To me, the low-density nature of suburbs was just one aspect of the Wall.  It kept suburbs unaffordable so “undesirables” could not qualify for mortgages.  It made cars necessary, introducing another level of psychic distance.   But what I’ve found in the Chicago area is that there are clusters of suburbs in spots throughout the metro area that have some semblance of walkability, mix of uses, and mix of housing types that city living offers.  People are once again attracted to cities because of these things, but suburbs would do well to implement them to remain competitive in an ever-shifting economic and social environment.

I’ve always been more interested in tearing down the Wall than in tearing down the suburbs.

One thought on “Tearing Down the Wall

  1. I read Aaron Renn's blog regularly, and one of his philosophies is “build better suburbs.” He, too, has noticed the “urbanist's conceit,” as you put it, where everything has to be either intense urbanity or pastoral rural wilderness, with little or nothing in between. The problem is, things in nature diffuse. They tend to move from areas of high concentration to areas of low concentration, which means that there's such a thing as too much density. I traveled to Hong Kong five years ago and saw the neighborhood of Wan Chai, and I honestly thought that it was just too crowded. Nobody had any space other than the rooms of their apartments, and everything outside was glass, steel and concrete. And if people think that post-World War II suburban tract housing is banal, they should get a load of all the residential highrises in Hong Kong that look exactly the same. “How do they know which house is theirs?” in the United States becomes “How do they know which highrise is theirs?” and “How do they know which floor is theirs?” in Hong Kong. Anyway, the point I'm trying to make is that there is some value to elbow room, and the suburbs offer enough of it to be appealing. Where the suburbs went wrong was in haphazard development with no logical layout and too many cul-de-sacs. The best suburbs are built on grids or something close to it, with sidewalks, a few main thoroughfares for commercial purposes, parks embedded in the grid, and at least one public transit option, even if it's a bus. That's how you build better suburbs.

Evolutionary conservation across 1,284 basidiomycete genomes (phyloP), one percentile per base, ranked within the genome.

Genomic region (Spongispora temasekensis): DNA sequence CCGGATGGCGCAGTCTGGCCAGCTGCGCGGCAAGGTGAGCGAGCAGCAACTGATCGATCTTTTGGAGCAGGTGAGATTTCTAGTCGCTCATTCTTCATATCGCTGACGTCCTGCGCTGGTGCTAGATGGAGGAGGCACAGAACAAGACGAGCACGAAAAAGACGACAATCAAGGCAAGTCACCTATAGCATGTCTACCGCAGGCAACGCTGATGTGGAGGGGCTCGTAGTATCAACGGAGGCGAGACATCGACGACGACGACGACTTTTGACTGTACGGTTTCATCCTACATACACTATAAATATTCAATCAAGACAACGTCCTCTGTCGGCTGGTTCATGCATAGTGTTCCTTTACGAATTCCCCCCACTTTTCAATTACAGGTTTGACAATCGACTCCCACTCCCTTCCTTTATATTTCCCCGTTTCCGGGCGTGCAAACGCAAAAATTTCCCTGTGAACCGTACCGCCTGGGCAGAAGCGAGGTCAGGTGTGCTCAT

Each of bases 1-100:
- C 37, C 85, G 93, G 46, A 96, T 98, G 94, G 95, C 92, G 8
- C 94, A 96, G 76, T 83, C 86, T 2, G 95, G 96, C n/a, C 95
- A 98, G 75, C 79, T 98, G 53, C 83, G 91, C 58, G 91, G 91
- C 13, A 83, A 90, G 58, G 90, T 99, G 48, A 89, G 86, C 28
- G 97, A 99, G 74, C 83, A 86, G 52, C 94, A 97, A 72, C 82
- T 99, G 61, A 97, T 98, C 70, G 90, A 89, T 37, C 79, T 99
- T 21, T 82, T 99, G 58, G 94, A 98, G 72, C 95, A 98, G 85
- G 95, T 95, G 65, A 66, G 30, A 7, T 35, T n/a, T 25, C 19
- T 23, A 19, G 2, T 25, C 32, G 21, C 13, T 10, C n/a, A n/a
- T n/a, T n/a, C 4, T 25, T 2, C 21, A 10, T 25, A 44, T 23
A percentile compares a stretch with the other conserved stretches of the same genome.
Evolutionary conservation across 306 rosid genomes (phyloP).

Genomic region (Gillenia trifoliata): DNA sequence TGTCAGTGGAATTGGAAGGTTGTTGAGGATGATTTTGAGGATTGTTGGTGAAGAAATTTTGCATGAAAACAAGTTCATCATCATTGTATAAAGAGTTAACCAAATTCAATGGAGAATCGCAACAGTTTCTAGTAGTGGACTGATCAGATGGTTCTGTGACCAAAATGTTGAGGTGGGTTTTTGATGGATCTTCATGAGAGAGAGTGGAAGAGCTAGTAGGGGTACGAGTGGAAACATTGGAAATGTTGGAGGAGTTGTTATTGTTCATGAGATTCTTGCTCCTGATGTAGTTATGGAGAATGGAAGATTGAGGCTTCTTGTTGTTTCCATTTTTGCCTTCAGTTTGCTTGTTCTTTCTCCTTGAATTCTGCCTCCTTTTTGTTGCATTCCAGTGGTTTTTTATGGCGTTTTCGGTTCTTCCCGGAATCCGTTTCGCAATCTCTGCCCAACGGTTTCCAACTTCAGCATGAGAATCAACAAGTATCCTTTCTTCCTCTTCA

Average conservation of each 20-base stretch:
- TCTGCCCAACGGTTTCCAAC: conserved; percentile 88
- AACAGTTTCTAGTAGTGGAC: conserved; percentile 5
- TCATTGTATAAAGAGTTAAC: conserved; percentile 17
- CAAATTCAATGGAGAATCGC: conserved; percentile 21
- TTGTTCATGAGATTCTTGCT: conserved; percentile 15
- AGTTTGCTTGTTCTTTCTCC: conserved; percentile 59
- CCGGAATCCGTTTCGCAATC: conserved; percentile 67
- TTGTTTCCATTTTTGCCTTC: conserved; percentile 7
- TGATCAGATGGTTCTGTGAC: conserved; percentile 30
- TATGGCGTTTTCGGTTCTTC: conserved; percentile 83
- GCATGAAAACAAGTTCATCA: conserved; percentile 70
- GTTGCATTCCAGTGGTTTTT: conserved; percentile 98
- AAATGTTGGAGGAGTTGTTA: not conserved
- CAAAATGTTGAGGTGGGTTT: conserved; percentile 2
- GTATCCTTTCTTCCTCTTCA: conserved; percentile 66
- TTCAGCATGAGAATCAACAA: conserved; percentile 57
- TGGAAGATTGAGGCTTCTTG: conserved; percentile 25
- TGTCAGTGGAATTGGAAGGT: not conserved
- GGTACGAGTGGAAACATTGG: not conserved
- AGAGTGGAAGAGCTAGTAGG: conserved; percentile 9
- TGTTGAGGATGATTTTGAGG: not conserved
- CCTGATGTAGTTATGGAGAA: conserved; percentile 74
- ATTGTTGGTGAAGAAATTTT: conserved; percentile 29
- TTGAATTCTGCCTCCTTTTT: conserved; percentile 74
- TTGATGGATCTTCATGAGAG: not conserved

Speaking of urbanist's conceit and transportation infrastructure, they want everybody to walk, bike or take the train to work. How dare anybody drive. One aspect of urbanist's conceit that frustrates the hell out of me is the universal, reflexive and vehement opposition to all highway investment, even for existing and important highways. I-376 in Pittsburgh is functionally the same highway as when it was built 60 years ago, and it's so far over capacity that you could cut traffic volume in half and it'd still be over capacity. Even worse, many acceleration and deceleration lanes are dangerously short, and the inner lanes are no more than a foot away from the median barrier. Furthermore, due to the lay of the land, there are literally no other direct routes into the city from the east or west, and the highway itself passes through many undeveloped and undevelopable areas, only skirting the edges of a couple of neighborhoods in the city's East End, so it's about the most unobtrusive urban highway in the United States. Despite this, any suggestion of reconfiguring the interchanges to make them safer, or expanding the highway's capacity to six lanes from four, results in conniptions for the militant urbanists, It doesn't matter that the highway handles more than twice its designed traffic capacity, and that public transit options alone won't be enough to alleviate it; to them, it's a highway, and highways are evil and not worthy of any investment. I have no problem at all with investment in rail lines, busways or bike lanes — I favor investing in ALL types of transportation infrastructure — but keeping an obsolete highway obsolete simply because it's a highway is damn myopic.